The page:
But you see, radical women always have ‘bad press’. Why wouldn’t you have bad press if you’re attacking, undermining the prevailing order? This brings up a very important subject which is the idea of reversals. We live in a reversal society. For example, the idea that Eve came from Adam is a reversal. It’s ridiculous. Who could believe that? It’s contrary to all biology. But with that myth in mind, people can justify somehow the idea that God is male. And therefore that male is God. And that he’s the origin. But he’s not the origin. The Bible is full of reversals. There are reversals everywhere. Orwell thought that when he wrote in 1984 about Doublethink. You know, the Ministry of Truth was where they made up lies, the Ministry of Love was where they tortured people. Everywhere you go there is Doublethink. There’s ‘natural’ make-up that of course is unnatural. Or think of ‘pro-life’. When they say ‘life’ they mean ‘death’.
You place great emphasis on the solidarity between women. How do you view the nature of the relationships between women and where is the potential for such relationships to be found in that?
The solidarity between women? The earlier word which we used in the 70s and 80s was sisterhood. I like that word. It’s not popular to say sisterhood now, but what does that mean? Sisterhood is deep. And the relationships between women? I don’t just view them, I experience them. I experience very, very deep connections with women; with some men; with nature; with animals – I have an incredible relationship with my cat! And you ask where is the potential for such relationships to be found in that? In women ourselves. Patriarchy targets our souls; they try to destroy women’s bonding because that power is great. When women can bond, we can change the world.
Do you want to say anything about the connections between women and men?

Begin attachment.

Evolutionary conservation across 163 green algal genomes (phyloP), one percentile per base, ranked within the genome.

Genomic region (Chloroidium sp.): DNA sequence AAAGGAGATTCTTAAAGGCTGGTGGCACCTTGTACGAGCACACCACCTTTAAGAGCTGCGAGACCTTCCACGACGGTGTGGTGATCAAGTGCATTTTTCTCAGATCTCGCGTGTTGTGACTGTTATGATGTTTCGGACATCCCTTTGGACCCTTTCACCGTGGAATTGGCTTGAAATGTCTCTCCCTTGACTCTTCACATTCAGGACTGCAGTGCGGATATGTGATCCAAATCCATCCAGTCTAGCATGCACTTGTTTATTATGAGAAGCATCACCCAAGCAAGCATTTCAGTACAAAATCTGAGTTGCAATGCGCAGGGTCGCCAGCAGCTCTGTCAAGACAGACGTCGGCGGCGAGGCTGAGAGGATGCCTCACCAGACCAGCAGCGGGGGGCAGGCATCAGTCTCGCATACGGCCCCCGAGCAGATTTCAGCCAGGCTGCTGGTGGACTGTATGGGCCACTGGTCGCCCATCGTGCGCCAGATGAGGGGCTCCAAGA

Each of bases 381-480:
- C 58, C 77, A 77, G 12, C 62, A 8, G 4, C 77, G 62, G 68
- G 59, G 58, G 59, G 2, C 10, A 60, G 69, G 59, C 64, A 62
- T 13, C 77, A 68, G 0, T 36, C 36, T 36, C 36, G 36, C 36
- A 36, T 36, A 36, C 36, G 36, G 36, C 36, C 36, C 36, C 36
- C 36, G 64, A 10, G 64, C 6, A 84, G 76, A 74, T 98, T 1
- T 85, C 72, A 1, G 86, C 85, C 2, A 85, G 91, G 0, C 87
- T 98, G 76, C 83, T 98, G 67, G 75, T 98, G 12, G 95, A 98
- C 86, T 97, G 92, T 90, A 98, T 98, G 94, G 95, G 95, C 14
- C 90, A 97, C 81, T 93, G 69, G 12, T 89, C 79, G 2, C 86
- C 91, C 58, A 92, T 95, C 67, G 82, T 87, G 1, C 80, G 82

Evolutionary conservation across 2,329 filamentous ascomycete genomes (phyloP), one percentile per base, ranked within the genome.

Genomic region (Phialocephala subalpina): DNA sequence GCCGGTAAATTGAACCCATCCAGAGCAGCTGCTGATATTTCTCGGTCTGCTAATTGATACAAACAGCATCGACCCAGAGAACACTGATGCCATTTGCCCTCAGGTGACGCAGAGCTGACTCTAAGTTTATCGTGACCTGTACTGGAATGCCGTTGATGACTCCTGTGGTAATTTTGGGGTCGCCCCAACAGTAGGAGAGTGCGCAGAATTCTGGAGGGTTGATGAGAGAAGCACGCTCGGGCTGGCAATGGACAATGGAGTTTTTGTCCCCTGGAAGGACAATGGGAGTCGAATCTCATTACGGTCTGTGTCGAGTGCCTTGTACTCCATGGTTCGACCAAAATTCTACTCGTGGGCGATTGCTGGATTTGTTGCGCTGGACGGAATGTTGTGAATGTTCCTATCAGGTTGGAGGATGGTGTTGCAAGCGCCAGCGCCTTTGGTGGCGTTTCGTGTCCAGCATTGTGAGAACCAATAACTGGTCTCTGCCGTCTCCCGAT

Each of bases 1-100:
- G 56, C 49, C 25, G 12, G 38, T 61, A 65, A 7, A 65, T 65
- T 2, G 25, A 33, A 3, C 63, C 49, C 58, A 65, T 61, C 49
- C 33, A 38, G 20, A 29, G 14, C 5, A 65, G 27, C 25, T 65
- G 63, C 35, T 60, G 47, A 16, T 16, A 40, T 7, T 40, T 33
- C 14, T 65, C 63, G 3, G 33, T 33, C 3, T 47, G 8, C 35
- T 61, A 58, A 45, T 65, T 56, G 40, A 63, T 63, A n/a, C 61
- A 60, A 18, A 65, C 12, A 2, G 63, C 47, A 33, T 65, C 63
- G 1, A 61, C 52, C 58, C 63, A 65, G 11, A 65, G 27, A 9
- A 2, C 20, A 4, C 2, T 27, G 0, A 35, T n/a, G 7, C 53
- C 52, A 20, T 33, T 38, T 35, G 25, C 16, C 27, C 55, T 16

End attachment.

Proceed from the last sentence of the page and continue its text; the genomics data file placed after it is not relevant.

Men and women can relate to each other with respect. But given the different positions of women and men under patriarchy, there are obviously some problems here and it’s very important that men listen to the voices of feminists to try to figure out what’s going on. So it’s very much an individual matter in choosing friends but on an institutional level of course I always have to battle the power of patriarchy. I fight for my rights and so do other women and the worst part is that as with all oppressed groups some women are selected to be tokens. And many of those don’t realise what’s happening, that they’re turning against themselves and failing in their loyalty to other women. It’s a sexual caste system, as I explained in Beyond God the Father. It’s very difficult to change, so it needs constant and sometimes very draining efforts to reeducate women about the danger of tokenism and to encourage them to refuse that role.
But does this mean that women shouldn’t attempt to capture positions of authority? What about New Zealand, where the Prime Minister is a woman and the Governor General and so on, so women now occupy the top five positions in the political hierarchy of the country. Is that a bad thing?